Will We Soon See 3D Printed Solar Batteries?
The researchers at Oak Ridge National Laboratory (ORNL) have made a new discovery! This time, the scientists were interested in perovskites, a mineral originally considered to be a crystal composed of calcium, titanium and oxygen, but now referring to other metallic components with an identical crystal structure. For several years now, perovskites have been popular thanks to their ability to convert sunlight into electrical energy. Now, ORNL researchers have developed new ways to design parts from this material, including additive manufacturing. Notably, they are looking at how 3D printing and perovskites can be combined to work towards a new generation of solar batteries.
Thanks to its different production methods, the team behind the study believes it can manufacture more efficient and robust photovoltaic devices, helping to lead the way to more clean, reliable power sources. An important consideration as the threat of global warming becomes ever more evident worldwide. Notably, Olga Ovchinnikova, co-author of the study, talks about the benefits of using additive manufacturing with the materials, commenting, “We can use 3D printing to create wearables, put them on top of cars and really democratize the use of perovskite solar cells. You could put them anywhere.” According to Olga Ovchinnikova, in the future it would not be surprising to see 3D technologies play a major role in this field.
Though 3D printing has often been used in recent years at ORNL, the question remains why AM and perovskites? Well, as previously mentioned, one of the main reasons researchers are looking into this material is for its conversion efficiency. Currently, standard multicrystalline silicon-based solar cells have reached a peak conversion efficiency of about 23%, and it seems that perovskites could surpass this. Though the researchers do not mention what the conversion rate could be, they note that studies have shown that the material has revealed their potential to offer “untapped reservoirs of energy generated from light.”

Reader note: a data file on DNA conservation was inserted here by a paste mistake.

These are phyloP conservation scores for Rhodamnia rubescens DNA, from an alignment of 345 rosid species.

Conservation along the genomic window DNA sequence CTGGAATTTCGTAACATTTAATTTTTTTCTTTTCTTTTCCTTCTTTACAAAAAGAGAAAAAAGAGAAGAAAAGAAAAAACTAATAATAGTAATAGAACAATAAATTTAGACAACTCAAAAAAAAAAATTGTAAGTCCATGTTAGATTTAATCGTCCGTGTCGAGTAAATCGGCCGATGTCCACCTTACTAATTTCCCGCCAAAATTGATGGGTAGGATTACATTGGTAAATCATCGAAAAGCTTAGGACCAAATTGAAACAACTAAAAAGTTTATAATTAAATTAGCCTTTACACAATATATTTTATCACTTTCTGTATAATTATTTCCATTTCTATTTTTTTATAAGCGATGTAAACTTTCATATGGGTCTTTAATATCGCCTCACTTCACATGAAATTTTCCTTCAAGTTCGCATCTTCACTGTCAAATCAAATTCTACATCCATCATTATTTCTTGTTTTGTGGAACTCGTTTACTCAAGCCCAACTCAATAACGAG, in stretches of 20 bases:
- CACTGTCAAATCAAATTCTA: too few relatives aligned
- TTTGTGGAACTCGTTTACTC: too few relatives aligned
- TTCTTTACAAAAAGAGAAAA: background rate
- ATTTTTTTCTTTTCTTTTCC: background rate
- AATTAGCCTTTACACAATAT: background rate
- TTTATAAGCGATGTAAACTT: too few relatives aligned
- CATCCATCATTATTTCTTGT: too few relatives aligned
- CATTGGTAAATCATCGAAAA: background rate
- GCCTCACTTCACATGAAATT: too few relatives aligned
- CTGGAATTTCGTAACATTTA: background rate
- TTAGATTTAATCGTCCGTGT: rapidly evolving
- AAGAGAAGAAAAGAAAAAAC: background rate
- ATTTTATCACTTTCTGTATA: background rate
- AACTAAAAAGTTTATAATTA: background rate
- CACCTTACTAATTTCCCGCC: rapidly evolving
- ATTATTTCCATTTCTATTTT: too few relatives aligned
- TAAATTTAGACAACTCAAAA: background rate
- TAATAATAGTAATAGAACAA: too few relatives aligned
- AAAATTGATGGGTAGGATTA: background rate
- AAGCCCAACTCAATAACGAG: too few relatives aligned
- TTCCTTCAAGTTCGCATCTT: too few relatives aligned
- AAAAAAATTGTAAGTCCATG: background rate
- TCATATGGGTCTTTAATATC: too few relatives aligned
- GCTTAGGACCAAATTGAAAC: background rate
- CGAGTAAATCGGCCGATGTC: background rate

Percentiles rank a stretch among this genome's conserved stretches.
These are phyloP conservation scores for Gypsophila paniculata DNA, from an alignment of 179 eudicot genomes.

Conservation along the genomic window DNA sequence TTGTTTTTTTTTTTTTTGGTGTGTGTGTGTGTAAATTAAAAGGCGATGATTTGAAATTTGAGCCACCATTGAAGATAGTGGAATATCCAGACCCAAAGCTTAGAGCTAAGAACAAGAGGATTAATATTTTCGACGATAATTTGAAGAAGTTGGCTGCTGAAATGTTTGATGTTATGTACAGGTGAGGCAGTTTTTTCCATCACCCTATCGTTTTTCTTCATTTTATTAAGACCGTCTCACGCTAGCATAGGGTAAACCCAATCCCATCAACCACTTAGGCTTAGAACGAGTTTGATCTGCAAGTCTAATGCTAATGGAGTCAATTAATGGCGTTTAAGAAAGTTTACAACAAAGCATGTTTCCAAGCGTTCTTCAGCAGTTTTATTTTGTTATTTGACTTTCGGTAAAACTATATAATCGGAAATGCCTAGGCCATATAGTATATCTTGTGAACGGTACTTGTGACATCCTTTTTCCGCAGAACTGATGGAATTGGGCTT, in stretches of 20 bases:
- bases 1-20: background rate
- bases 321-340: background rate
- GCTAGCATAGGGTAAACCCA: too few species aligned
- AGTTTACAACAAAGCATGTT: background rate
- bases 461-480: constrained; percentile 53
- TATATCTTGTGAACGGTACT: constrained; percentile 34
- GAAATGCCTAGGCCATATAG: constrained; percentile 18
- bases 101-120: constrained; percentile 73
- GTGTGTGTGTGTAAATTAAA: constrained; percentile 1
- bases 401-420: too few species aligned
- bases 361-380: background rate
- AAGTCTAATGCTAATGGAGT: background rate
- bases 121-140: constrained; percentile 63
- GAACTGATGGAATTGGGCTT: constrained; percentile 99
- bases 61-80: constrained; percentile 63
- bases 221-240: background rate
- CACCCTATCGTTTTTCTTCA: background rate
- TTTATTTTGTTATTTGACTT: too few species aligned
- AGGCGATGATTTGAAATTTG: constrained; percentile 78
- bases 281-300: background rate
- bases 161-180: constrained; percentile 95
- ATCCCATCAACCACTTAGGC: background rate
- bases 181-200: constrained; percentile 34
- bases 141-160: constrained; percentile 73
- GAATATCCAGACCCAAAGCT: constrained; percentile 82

In addition, perovskite is also an attractive material for researchers because of its lightness, flexibility and low price. Due to these characteristics, it is possible to design thin films that can cover any type of surface. In this case, it is obvious that additive manufacturing could offer great benefits, especially thanks to its ability to manufacture parts with complex geometries.
However, at present, some limitations do not allow the full democratization of perovskite. Compared to silicon, the mineral degrades much faster, which makes it less durable. And this is now the challenge for ORNL scientists. Ovchinnikova concludes, “Now that we better understand some of the fundamental physics, we’re looking at how to engineer and improve the materials to enhance their photovoltaic effects. We can think about the next level.” You can read more about it in the press release HERE or in the paper “Ferroic Halide Perovskite Optoelectronics” HERE.
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